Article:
A new report has revealed that 7 out of 10 citizens were worried about what their families would eat in June 2020 as the impact of COVID-19 continues to bite.
The report conducted by Sauti za Wananchi and the Food Rights Alliance basing on data collected from 1,600 respondents across Uganda in May and June 2020, showed that coronavirus left 70% of Ugandans distressed and “worrying about running out of food.”
This latest survey is the third in a three part series of impact assessments based on data from Sauti za Wananchi, Africa’s first nationally representative high frequency mobile phone survey.
“On a number of measures, Ugandans express concerns about and indicate they are short of food. In the previous month, due to a lack of money or other resources: Seven out of ten citizens (70%) report having worried about running out of food,” the report says.
According to the report, this food crisis forced families to cut down on the number of times they had meals in a day due to lack of money to purchase food items. This equally affected on children’s diet because according to the report, 60% of the children between the ages of 6 to 12 months were eating the same food as adults in the households. The average number of meals taken per day by children aged between 6 months and five years is 2.7. This rises to an average of 2.8 meals per day in wealthier households and falls to 2.5 meals per day in poorer households.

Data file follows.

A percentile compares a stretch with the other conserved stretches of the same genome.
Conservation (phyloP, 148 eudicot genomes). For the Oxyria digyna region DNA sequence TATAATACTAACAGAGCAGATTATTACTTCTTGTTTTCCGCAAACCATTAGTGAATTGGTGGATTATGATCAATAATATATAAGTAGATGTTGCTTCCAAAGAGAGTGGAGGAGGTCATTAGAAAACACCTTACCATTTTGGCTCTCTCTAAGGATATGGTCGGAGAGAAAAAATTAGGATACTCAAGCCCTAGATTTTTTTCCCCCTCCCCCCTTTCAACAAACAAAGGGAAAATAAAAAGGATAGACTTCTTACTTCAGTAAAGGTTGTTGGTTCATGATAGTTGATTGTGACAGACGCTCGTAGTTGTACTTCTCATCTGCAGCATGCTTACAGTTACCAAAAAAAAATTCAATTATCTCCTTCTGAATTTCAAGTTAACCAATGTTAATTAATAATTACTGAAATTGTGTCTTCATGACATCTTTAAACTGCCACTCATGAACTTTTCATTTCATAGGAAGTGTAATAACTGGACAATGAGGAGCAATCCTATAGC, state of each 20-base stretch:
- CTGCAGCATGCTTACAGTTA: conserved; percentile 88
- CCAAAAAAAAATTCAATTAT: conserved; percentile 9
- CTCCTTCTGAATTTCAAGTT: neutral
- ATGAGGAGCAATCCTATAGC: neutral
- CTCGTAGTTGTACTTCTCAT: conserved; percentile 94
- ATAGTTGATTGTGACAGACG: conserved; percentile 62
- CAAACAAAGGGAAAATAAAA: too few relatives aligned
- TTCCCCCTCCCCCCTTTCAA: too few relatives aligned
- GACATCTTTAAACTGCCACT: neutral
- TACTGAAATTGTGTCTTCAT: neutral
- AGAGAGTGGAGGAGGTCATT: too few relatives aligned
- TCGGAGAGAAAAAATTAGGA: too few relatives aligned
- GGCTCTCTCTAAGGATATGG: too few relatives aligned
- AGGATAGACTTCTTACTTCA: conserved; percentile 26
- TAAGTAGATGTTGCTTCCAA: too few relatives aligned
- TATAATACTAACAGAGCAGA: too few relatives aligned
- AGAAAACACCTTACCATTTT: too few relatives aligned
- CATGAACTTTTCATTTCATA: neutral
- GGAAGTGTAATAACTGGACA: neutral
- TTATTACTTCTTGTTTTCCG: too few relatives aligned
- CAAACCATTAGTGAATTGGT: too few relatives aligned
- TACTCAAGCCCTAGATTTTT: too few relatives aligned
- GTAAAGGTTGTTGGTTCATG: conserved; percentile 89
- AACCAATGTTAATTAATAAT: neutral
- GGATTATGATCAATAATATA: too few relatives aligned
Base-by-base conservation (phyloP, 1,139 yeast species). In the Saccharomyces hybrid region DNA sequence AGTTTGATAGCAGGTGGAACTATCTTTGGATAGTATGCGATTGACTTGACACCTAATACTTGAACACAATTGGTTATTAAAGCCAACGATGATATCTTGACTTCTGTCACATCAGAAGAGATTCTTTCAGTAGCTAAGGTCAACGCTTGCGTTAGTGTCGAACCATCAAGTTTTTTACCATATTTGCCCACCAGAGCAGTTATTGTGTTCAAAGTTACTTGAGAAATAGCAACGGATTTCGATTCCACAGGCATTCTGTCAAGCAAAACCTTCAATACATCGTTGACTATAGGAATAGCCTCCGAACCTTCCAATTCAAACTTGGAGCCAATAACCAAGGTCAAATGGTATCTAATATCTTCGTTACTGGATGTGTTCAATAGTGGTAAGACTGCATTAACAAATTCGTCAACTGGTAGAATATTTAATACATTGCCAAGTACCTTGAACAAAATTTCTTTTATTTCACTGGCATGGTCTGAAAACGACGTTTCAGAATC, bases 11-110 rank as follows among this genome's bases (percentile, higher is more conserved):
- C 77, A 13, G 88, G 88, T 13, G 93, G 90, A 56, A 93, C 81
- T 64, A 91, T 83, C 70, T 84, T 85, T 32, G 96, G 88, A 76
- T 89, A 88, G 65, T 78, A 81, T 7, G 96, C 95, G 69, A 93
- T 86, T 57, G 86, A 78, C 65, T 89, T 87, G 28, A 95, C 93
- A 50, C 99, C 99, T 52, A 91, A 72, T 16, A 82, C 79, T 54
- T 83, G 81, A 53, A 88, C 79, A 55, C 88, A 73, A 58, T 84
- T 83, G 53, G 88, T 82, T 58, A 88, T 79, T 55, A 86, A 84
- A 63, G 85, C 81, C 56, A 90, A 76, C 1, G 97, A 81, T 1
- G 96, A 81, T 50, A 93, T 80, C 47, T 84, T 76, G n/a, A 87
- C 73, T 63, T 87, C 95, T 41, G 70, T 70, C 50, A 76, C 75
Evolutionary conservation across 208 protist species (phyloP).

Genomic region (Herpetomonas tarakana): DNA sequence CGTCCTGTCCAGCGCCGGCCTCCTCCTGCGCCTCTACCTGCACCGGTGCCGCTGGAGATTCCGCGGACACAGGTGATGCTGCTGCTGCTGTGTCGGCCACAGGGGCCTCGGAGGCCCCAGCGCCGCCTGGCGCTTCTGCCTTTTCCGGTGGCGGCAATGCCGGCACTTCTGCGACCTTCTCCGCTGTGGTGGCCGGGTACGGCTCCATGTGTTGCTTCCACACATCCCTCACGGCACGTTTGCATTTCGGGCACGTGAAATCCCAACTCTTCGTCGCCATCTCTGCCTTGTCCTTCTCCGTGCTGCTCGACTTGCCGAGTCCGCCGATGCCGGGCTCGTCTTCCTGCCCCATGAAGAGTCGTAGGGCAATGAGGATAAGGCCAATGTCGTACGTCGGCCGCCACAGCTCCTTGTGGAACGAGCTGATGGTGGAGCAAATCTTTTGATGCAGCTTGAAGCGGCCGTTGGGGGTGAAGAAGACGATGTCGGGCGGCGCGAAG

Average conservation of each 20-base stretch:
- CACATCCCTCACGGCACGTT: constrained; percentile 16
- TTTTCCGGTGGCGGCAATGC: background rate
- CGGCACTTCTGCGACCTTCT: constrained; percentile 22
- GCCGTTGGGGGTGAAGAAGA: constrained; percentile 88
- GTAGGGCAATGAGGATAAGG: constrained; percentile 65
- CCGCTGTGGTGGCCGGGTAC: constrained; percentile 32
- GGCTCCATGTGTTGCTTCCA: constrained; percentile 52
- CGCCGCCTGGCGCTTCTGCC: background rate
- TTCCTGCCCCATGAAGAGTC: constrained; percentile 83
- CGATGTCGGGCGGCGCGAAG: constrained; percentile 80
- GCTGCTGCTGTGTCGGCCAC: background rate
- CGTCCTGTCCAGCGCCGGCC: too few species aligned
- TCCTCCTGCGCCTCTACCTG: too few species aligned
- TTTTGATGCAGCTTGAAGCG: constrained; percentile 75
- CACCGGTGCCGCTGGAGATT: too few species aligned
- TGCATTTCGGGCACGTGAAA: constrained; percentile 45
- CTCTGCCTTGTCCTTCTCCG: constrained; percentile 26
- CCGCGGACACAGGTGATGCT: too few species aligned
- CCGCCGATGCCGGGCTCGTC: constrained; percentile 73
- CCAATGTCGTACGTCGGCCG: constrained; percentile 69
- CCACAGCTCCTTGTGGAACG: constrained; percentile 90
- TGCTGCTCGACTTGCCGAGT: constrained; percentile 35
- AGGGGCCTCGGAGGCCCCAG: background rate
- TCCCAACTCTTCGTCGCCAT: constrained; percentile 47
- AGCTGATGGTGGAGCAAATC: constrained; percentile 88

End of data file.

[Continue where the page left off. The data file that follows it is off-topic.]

The report adds that 41% of the respondents reported having been hungry, while one out of four reported going for a whole day without food and a majority of citizens (57%) reported having been forced to consume only one type of food at least once.
“Again these data are bringing us timely and powerful insight on how Covid-19 is playing out across our country. The clear message here is that citizens are hungry. Across a range of measures of experiences and perceptions of food security; large numbers of Ugandans say they are struggling. Even more worryingly, high proportions of children are missing meals or eating less which can have long term consequences. It is clear that intervention is needed to support the people of Uganda to claim their right to food,” Marie Nanyanzi of Sauti za Wananchi at Twaweza, said.
However, Bank of Uganda data that was released last week, showed that in May 2020, Ugandans made more deposits in the Banks in form of savings despite the hard times due to COVID-19. The report showed that Ugandans deposited up to Shs 8.5 trillion, the highest amount ever deposited in a single month.